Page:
Paul Sullivan — author of the terrific book, Clutch — has a fascinating piece in Saturday’s New York Times about the growing ranks of social scientists who are studying American elites.

As wealth in this country concentrates at the top — and, increasingly, at the top of the top — how that happened and who inhabits this upper echelon becomes an important research question.

Sullivan’s story offers three especially interesting tidbits:

  • One scholar he interviews “cited data that the United States now had the lowest level of intergenerational economic mobility in the world, after England.” If this is accurate, it’s terrifying. And if it persists, it fundamentally changes the very notion of America – both as a nation and an aspiration.
  • Northwestern professor Jeffrey Winters has identified what he calls the “income defense industry,” a loose alliance of “accountants, lawyers and financial advisers employed by the wealthy – and the merely affluent – to manage their financial affairs.” Isn’t this an argument for tax simplification? Wouldn’t the talents of the people in this industry be better deployed on something more productive than gaming the tax code?
  • In a finding that offers hope for the depressing consequences of that first tidbit, it turns out that a privileged upbringing matters much less than researchers thought, according to Michael Lindsay at Rice University. Instead, it was an early career opportunity that often provided the route to the top. “Being able to look beyond their specialty early – as opposed to being highly specialized early on and then thrust into a leadership role – distinguished great leaders more than any early advantage.”

Keep an eye on this research. It’s going to reveal a lot about this country and its people.

6 Responses to “What makes an elite?”

  1. Seb Zar says:

    A phenomenon to observe would be to look at the journey from being an elite in the sense that you create meaningful results for all, to actually being considered an elite in our society (I’m French so there are probably cultural differences).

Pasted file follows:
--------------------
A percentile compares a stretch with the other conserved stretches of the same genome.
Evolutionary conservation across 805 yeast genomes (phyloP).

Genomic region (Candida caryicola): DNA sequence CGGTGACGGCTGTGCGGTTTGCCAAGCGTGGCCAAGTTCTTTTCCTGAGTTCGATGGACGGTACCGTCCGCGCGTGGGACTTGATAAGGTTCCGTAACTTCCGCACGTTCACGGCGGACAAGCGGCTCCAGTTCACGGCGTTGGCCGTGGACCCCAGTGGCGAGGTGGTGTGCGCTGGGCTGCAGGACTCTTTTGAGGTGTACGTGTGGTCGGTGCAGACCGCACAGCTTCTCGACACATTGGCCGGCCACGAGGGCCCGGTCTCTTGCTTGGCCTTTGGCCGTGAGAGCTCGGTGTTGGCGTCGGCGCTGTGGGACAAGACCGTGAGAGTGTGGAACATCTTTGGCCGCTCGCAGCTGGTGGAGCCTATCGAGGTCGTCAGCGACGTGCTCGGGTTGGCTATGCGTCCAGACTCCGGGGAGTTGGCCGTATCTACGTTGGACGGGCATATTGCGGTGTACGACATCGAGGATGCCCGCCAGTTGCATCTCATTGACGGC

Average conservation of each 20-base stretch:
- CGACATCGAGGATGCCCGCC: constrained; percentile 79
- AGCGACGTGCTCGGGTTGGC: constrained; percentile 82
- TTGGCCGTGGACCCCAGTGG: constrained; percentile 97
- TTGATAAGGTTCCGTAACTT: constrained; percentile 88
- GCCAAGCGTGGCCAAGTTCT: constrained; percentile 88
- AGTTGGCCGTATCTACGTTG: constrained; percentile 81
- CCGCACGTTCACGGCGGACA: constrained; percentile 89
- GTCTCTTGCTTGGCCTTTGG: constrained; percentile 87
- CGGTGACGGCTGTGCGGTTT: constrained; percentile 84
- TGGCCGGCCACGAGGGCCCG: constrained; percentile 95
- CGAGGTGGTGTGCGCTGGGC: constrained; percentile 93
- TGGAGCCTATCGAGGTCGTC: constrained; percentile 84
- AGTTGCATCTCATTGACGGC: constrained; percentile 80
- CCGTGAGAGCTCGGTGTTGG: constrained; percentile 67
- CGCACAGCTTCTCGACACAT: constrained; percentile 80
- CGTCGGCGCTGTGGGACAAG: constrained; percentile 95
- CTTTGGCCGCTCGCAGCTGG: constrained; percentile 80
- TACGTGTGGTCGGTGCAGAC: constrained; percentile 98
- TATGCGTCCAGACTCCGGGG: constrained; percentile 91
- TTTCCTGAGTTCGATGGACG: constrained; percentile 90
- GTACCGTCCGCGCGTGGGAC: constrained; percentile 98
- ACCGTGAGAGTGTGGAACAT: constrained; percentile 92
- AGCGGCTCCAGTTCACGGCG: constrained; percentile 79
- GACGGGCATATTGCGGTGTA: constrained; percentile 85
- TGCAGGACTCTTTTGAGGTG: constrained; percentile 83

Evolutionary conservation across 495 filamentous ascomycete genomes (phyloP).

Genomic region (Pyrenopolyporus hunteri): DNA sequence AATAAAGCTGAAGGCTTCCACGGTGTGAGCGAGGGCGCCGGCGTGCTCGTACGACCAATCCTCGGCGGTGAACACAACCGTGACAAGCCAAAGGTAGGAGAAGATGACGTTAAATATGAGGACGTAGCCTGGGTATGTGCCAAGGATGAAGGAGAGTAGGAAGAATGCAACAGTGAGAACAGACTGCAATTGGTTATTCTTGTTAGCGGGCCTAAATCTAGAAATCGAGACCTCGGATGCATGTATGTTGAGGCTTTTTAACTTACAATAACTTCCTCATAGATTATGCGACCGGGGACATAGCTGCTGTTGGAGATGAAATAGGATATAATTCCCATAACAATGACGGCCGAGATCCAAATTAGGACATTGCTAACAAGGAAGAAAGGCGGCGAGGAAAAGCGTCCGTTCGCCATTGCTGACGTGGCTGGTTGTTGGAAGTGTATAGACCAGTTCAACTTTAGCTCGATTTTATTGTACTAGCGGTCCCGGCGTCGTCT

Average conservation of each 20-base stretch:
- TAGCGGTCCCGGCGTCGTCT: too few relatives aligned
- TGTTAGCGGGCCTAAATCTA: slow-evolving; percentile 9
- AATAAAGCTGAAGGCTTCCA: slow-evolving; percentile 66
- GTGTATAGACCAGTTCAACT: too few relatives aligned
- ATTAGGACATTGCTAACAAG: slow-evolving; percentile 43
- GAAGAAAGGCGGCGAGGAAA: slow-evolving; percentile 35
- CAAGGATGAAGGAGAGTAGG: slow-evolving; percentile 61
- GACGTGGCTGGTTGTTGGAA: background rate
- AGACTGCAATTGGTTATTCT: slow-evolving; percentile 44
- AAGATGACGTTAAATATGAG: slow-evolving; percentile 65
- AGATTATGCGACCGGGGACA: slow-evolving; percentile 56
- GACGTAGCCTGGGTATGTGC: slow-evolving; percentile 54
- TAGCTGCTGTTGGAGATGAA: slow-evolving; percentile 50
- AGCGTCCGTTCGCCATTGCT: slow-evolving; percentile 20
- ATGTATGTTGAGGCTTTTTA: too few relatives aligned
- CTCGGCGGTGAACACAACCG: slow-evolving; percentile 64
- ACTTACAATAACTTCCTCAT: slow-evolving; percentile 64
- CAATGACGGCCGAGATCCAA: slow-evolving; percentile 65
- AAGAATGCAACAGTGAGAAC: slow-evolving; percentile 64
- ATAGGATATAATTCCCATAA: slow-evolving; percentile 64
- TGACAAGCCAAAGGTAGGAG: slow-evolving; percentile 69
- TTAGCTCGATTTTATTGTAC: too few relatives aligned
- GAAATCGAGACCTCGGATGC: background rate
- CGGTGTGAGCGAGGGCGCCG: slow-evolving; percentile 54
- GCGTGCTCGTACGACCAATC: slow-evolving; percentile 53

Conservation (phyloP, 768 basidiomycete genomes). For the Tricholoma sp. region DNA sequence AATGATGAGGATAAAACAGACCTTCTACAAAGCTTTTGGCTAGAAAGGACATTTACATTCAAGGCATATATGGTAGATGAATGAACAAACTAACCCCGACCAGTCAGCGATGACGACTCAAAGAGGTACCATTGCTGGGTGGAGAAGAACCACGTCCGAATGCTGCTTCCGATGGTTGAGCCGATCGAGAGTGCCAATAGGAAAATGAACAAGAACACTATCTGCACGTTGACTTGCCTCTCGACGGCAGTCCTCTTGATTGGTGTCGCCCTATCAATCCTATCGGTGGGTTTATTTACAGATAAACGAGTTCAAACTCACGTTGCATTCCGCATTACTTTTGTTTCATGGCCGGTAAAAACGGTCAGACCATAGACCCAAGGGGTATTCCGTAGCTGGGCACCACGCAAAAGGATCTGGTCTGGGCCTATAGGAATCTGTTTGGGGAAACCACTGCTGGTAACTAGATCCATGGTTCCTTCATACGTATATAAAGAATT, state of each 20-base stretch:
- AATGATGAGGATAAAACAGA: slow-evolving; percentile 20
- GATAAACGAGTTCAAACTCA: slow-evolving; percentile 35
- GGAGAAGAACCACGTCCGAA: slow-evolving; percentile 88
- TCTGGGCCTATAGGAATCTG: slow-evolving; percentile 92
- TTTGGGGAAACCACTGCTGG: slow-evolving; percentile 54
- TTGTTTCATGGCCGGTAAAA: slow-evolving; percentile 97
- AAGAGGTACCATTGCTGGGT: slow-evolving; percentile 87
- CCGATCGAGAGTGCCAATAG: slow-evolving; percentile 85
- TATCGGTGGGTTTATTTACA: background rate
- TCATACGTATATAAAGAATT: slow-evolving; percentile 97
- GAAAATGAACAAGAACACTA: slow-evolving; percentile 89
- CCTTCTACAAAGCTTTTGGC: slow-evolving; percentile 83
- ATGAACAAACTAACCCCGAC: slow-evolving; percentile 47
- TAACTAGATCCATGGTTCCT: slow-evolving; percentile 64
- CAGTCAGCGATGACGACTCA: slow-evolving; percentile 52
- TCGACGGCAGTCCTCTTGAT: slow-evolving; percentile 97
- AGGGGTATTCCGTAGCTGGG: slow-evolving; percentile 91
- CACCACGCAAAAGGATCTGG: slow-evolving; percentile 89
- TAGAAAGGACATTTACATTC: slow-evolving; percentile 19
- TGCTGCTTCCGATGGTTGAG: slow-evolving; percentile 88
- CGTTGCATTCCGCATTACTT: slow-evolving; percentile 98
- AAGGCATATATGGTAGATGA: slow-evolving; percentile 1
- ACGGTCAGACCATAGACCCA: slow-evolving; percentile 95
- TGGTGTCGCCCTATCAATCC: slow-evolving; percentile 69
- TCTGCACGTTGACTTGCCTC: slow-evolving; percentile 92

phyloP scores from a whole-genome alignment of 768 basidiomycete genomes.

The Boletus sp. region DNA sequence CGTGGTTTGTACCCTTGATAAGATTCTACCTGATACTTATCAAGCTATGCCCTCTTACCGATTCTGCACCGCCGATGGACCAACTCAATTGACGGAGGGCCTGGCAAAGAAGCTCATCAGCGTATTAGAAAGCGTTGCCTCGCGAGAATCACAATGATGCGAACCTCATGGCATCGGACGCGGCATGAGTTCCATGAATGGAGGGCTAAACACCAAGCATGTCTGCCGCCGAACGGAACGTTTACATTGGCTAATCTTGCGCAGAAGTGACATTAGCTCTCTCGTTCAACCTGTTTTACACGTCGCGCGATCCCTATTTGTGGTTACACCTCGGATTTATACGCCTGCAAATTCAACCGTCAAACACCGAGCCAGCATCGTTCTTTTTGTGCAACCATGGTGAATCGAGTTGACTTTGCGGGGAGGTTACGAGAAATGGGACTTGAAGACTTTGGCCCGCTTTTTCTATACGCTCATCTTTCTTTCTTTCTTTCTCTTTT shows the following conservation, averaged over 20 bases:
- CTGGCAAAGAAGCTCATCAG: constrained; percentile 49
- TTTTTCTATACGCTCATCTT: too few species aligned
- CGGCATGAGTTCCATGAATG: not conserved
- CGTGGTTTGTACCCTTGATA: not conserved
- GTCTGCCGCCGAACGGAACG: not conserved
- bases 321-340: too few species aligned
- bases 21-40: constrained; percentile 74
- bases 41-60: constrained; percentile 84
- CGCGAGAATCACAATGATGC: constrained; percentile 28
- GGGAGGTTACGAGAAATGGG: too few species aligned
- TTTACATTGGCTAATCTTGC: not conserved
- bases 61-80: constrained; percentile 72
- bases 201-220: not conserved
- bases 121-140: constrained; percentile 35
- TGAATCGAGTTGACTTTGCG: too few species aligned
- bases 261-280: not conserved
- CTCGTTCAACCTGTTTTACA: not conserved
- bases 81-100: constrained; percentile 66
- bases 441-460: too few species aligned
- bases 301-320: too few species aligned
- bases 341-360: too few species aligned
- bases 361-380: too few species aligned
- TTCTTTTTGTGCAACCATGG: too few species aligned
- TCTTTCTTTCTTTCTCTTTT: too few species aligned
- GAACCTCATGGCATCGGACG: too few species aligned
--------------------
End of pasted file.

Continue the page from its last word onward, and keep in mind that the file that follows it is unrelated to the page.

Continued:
From my perspective, the way you “reach the top”, or the way you come to a point where you are considered an elite, is quite a different way than it used to be, although the necessary factors (such as personal values, being committed to producing the best possible outcome and so on)remain the same.
    Questions to ponder: What’s your definition of elite? In a person you meet, what traits draw you to the conclusion that she/he is part of the elite?

  2. Bob Calder says:

    I was initially upset that my son didn’t keep up with his Chinese after his career began, but now I see the career has taken him in unexpected directions and is blossoming far earlier than expected. After reading what you say about Lindsay, I’m thinking it might be that dynamic at work.

    Dan, Could you do a future post about how Ariely’s work works against what education reformers want to do with teachers? There is merit pay plus the problem of disincentivizing through micromanagement. Thanks! If you are interested in watching teachers discuss it, use the #edchat tag.

  3. Perry says:

    very cool research. It aligns with Outliers in that, certain advantages early on (not so much wealth and social status related) will give the same or better opportunity as being born in the right family.

  4. Phil Miller says:

    One of the things that will be interesting to see is how inter-connected the web of elites are.
    Two quick examples: